United States District Court, E.D. Michigan, Southern Division
ORDER DENYING MOTION TO VACATE, SET ASIDE, OR CORRECT SENTENCE UNDER 28 U.S.C. § 2255 AND MOOTING OTHER PENDING MOTIONS, GRANTING PETITION TO PROCEED IN FORMA PAUPERIS, AND DENYING PETITIONER'S CERTIFICATE OF APPEALABILITY
VICTORIA A. ROBERTS, District Judge.
In August 2007, the Government charged Petitioner Paul Howard Emerson ("Emerson") in a 108 count indictment for various controlled substance violations. In January 2009, Emerson pled guilty under Rule 11 of the Federal Rules of Criminal Procedure to Counts 1 (Conspiracy to Distribute Controlled Substances) and 2 (Unlawful Distribution of Controlled Substances Resulting in Death), in exchange for the dismissal of other charged counts and a reduced maximum sentence of 144 months imprisonment. As part of the plea agreement, Emerson waived his right to appeal the conviction or sentence imposed by the Court.
After pleading guilty, Emerson failed to file: (1) a direct appeal; and (2) a motion under 28 U.S.C. § 2255 within the mandatory one-year statutory period. His conviction became final after failure to appeal on October 31, 2010, and he did not file this motion until January 21, 2015, over four years after his conviction became final. These failings are procedural bars to Emerson's collateral attack under 28 U.S.C. § 2255. While a claim of "actual innocence" can act as an equitable exception to these procedural bars under certain circumstances, Emerson fails to meet the requirements to establish a claim of actual innocence.
Emerson's habeas petition to vacate his sentence is DENIED, (Doc. No. 223); and, the Court GRANTS the Government's Motion to Dismiss Petitioner's Motion to Vacate (Doc. No. 238). Accordingly, Emerson's other pending motions are moot: (1) Motion for Discovery (Doc. No. 236); (2) Motion for Discovery (Doc. No. 239); (3) Motion for Continuance Time (Doc. No. 242); (4) Motion to Compel (Doc. No. 245); and (5) Motion to Vacate (Doc. No. 253).
Emerson moves to vacate his federal conviction under 28 U.S.C. § 2255. Emerson claims that he received ineffective assistance of counsel in violation of his Sixth Amendment right because his attorney: (1) failed to investigate and present evidence showing that the autopsy report and drug screening related to Stephen Slone's death did not test him for heroin usage; and (2) relied on the autopsy report provided through the discovery process and failed to obtain a certified copy. Emerson claims that Mr. Slone's wife and brother informed him that Mr. Slone injected heroin on the night of his death. Emerson argues that his attorney's failure to obtain medical reports testing for heroin as the cause of Mr. Slone's death constitutes ineffective assistance of counsel.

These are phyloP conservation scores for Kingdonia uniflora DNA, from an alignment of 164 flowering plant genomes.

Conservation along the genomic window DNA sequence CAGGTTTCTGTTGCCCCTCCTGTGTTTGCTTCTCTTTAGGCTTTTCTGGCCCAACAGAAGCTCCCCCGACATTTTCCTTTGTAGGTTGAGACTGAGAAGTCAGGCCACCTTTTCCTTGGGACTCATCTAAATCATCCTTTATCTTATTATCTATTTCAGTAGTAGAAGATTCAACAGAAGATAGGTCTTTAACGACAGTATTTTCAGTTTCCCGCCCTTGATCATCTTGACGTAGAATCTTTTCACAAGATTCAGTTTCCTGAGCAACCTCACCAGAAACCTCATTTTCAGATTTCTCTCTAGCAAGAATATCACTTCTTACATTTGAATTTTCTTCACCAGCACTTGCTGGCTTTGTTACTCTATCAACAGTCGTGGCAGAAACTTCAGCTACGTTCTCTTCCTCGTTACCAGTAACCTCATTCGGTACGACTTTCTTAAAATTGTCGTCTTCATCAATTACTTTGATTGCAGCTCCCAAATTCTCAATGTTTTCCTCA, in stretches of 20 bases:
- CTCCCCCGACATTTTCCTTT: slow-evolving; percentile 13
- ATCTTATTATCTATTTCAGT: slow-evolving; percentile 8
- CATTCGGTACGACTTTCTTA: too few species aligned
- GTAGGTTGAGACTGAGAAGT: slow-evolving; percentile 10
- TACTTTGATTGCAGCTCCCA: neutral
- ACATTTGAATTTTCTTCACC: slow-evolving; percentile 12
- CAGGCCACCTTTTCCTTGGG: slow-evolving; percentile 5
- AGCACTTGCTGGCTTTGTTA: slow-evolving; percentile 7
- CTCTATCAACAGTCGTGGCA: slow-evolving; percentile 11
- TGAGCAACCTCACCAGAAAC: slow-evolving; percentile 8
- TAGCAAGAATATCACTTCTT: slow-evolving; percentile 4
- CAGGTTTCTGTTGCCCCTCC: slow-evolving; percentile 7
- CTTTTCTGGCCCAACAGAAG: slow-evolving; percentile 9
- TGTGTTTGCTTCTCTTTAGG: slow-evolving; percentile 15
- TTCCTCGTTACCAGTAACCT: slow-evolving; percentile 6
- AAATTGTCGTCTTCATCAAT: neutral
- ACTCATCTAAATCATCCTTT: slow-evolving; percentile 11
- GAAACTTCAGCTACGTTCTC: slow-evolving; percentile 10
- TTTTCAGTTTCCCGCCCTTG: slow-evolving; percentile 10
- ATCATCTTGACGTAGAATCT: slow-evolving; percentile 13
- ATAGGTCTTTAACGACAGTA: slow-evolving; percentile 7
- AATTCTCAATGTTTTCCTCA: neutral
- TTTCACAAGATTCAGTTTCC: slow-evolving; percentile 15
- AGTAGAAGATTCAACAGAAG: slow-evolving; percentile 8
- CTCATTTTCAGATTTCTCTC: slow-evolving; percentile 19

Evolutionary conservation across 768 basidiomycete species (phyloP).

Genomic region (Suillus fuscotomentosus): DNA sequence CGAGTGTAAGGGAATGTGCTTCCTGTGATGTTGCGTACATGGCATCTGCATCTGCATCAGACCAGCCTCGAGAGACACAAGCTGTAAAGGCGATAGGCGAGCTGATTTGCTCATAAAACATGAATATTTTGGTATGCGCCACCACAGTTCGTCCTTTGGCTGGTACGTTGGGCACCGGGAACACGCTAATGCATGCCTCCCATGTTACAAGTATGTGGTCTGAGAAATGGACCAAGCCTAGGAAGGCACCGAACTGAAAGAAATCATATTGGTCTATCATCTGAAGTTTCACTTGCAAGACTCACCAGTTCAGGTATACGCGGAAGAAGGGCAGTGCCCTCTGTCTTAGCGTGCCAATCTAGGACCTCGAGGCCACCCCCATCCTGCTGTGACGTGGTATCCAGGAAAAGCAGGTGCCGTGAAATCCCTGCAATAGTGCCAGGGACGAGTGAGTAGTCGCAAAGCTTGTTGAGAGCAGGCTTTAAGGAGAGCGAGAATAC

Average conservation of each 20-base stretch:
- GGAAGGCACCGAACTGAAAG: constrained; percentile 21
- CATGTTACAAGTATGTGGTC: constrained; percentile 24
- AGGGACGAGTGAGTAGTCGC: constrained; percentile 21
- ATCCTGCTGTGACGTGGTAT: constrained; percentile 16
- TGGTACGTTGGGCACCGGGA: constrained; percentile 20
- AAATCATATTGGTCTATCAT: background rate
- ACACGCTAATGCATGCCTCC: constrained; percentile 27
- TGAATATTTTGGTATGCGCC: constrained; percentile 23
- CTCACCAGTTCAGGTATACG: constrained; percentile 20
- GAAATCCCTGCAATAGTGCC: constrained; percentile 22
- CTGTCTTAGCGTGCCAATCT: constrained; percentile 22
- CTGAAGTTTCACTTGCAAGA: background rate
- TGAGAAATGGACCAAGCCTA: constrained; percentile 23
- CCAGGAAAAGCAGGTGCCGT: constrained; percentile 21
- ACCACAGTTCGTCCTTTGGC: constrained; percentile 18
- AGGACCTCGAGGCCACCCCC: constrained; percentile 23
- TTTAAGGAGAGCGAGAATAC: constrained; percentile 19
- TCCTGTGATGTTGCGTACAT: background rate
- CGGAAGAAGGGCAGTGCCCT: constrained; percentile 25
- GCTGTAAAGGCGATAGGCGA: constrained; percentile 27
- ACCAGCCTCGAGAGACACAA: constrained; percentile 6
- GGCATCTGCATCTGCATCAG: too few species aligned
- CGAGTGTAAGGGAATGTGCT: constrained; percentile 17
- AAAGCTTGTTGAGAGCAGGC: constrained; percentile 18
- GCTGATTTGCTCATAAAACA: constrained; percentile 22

Emerson also argues that Mr. Slone did not die from the methadone dosage that Emerson prescribed. Emerson states that Mr. Slone had five times more than his prescribed dosage in his body at the time of death. He argues that if Mr. Slone was taking five times the dosage, the last prescription given by him would have lasted only six days. Therefore, the methadone in Mr. Slone's system at the time of his death was obtained from sources other than Emerson.
Finally, Emerson claims that the Government offered circumstantial evidence and failed to provide direct evidence of his intent to commit a crime or to aid and abet a crime. He claims that the circumstantial evidence did not establish his guilt or provide a sufficient basis to indict him.
The Government contends that Mr. Slone's autopsy examination and drug screening show that he took the methadone, Xanax, and hydrocodone that Emerson prescribed him and he died of methadone intoxication; there was no evidence that Mr. Slone used heroin. The Government also argues that because Emerson pled guilty and took responsibility for the death of Mr. Slone, the United States did not need to produce evidence that Emerson knowingly prescribed a fatal dose of methadone to Mr. Slone and that heroin was not the cause of death. The Government argues that Mr. Slone's toxicology reports establish the facts against Emerson and a medical expert was prepared to testify that Emerson prescribed controlled substances to Mr. Slone outside of legitimate medical practice.
A. STRICKLAND STANDARD
To establish ineffective assistance of counsel, a defendant must show that his attorney's representation "fell below an objective standard of reasonableness." Strickland v. Washington, 466 U.S. 668, 669 (1984). A defendant must also show that his attorney's performance "prejudiced the defense" and that there is a reasonable probability that the result of the case would differ but for his attorney's unprofessional errors. Id. When defendants such as Emerson plead guilty, they must satisfy the prejudice requirement by showing that "there is a reasonable probability that, but for their attorney's errors, [they] would not have pleaded guilty and would have insisted on going to trial." Hill v. ...